Spotlight on Anna: The Poster Girl for Adaptability

Emily Bratt

A bird of passage

Anna has been bridging the culture gap between the UK, US and Japan long before her time at TAMLO - or any other international marketing agency for that matter.

Born to a Japanese mother and American father, Anna spent the first nine years of her life in Maryland, USA. Her father’s job (with the American Embassy in Tokyo) then took the family to Japan, where they remained for four years. Nine-year-old Anna took it all in her stride.

‘I went to an international school in Tokyo and international school kids love meeting new people! They’re super welcoming and used to saying hello and goodbye because everyone moves quite frequently. So it wasn’t that bad,’ she remembers.

Four years later however, the family returned to the US where Anna enrolled in a local middle school. She recalls this being the most challenging part of her childhood. 

‘It was really difficult to make friends. Everyone was going to parties on the weekends but I wasn’t friends with anybody so I didn’t go to any of them! I think it took me about half a year to find a group of friends there.’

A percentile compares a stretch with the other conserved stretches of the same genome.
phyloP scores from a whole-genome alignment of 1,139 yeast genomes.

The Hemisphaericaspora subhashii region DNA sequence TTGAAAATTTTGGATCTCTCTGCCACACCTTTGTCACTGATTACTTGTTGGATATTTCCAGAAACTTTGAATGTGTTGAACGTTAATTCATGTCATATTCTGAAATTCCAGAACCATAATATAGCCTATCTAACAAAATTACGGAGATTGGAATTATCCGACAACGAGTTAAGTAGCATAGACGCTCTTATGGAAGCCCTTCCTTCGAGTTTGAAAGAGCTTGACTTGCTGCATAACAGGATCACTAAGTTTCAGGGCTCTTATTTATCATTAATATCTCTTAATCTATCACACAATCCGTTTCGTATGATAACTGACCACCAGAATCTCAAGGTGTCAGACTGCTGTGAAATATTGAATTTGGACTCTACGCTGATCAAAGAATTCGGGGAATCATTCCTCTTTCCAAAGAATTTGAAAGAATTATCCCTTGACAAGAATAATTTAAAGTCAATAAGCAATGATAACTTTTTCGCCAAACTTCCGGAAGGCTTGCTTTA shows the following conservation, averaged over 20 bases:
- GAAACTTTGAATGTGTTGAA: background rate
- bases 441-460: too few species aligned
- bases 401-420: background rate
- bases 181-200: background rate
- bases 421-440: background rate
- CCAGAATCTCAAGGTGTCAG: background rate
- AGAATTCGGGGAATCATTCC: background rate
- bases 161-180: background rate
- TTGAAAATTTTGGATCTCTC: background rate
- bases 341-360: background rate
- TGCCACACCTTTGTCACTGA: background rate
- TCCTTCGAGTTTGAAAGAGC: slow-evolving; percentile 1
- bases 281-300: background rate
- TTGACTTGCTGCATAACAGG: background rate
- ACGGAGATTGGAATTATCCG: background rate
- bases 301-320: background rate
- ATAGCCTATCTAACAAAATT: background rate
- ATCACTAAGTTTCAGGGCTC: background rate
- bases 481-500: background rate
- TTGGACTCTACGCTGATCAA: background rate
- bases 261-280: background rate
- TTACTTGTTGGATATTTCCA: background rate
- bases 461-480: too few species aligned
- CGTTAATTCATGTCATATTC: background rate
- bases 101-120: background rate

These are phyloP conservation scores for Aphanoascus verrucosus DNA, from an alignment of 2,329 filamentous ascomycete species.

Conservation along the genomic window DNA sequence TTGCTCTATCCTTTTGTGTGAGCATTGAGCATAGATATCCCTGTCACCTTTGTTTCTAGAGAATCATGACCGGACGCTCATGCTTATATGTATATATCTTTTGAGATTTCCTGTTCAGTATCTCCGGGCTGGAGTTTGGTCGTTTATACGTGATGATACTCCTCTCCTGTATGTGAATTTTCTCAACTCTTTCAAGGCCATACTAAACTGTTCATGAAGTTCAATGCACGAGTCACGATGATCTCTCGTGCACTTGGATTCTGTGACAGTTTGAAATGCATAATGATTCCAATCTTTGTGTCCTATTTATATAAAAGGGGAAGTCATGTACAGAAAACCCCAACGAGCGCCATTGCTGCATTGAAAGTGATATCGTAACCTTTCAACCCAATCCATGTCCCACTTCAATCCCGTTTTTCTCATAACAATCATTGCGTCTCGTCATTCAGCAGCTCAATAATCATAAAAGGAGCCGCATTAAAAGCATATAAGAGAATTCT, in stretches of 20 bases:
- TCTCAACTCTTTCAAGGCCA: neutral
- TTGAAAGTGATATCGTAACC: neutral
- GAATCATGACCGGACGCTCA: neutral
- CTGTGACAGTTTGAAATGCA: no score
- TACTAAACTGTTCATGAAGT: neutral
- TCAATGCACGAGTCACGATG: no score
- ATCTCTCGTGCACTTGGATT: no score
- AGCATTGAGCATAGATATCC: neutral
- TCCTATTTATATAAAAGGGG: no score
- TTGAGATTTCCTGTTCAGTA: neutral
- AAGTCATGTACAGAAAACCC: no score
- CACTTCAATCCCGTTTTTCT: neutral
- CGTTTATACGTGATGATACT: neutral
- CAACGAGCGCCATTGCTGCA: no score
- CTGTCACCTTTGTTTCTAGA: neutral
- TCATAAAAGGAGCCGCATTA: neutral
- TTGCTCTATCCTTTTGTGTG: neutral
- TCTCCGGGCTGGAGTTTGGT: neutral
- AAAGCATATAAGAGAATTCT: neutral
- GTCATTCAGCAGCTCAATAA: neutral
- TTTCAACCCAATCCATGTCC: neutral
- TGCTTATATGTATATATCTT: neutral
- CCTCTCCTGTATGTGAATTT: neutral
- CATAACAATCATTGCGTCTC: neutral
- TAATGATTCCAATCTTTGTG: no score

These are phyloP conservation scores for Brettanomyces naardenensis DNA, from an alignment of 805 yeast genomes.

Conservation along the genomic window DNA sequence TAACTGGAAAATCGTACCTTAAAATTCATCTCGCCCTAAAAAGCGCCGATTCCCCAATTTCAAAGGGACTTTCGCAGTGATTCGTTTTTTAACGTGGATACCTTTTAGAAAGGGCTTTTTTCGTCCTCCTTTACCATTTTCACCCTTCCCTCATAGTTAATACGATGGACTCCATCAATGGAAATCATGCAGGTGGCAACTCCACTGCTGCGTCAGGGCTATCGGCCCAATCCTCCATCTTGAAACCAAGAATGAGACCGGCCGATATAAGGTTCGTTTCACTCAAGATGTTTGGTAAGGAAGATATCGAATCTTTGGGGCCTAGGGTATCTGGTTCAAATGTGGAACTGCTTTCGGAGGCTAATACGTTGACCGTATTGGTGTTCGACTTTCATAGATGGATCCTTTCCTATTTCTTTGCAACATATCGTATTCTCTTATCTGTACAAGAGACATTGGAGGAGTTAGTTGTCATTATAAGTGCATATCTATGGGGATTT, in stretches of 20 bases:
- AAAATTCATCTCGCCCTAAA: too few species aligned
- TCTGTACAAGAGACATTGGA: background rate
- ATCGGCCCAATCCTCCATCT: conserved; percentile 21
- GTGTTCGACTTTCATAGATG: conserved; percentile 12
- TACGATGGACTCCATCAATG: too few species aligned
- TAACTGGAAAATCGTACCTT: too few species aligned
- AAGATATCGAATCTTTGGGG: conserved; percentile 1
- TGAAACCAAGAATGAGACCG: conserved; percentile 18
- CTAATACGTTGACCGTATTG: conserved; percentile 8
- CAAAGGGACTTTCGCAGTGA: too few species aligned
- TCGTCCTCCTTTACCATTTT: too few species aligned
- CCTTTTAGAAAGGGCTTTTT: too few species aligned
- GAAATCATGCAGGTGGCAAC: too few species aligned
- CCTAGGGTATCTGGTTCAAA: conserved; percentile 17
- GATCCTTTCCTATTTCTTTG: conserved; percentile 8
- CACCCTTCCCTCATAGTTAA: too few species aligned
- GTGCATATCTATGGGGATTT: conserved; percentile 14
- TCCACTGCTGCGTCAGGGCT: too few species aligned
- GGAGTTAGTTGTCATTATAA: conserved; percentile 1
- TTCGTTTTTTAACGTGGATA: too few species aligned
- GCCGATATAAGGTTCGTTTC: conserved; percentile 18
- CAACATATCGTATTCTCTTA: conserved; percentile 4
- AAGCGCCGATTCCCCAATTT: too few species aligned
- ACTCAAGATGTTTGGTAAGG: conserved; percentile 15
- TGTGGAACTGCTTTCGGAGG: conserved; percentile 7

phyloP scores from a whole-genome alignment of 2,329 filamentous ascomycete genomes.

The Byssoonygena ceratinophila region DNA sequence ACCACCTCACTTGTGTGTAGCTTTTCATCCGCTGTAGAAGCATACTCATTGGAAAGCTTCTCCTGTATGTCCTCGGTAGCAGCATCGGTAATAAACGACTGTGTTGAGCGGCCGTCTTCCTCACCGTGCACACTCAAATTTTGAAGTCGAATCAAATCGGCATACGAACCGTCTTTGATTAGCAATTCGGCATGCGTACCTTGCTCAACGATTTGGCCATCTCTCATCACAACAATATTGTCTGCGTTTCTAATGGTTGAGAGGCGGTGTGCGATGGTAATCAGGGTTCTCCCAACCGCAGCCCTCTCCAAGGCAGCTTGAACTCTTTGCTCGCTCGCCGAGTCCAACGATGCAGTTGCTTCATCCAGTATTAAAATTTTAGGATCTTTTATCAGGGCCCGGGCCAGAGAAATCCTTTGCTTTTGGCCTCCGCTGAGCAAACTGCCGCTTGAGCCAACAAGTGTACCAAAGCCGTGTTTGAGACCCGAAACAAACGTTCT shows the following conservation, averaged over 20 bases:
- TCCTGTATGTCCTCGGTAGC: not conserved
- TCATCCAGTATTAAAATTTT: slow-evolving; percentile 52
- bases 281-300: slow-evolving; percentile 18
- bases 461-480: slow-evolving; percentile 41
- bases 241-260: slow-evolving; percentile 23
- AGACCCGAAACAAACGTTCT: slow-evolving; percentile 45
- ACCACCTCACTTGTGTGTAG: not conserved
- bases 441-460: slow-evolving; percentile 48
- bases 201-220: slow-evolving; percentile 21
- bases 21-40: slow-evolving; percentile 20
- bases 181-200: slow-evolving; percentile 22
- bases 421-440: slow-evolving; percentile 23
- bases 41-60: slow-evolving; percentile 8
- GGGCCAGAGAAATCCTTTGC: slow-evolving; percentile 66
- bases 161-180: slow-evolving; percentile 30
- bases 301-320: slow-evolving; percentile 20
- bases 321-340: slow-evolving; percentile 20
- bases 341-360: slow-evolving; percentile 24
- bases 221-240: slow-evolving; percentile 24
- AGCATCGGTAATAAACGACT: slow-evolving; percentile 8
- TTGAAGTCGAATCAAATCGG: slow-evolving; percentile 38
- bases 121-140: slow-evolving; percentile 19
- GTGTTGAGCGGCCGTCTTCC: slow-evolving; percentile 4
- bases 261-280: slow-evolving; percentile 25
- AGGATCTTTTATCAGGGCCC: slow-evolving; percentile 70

However, no sooner had she established her friendship circle in the States than she was whisked back to Tokyo to complete her high school education. 

University (or college, to US-born Anna) was once again stateside. Post-uni, Anna was part of the New York’s ad agency scene before returning to Japan to join the Tokyo equivalent. (In 2022, she’s now calling London home.) See her LI page for her full career history.

Phew. Ok. Are you still with us? Good.

Anna Wildman
Anna Wildman

The advantages and challenges of being bilingual

Did she ever feel the same identity crisis that some bicultural, bilingual children reportedly feel? (Anna speaks fluent English and Japanese.)

‘I think it’s quite common when you are mixed whatever - mixed culture, mixed race - you get confused because you feel like you don’t fit in anywhere.’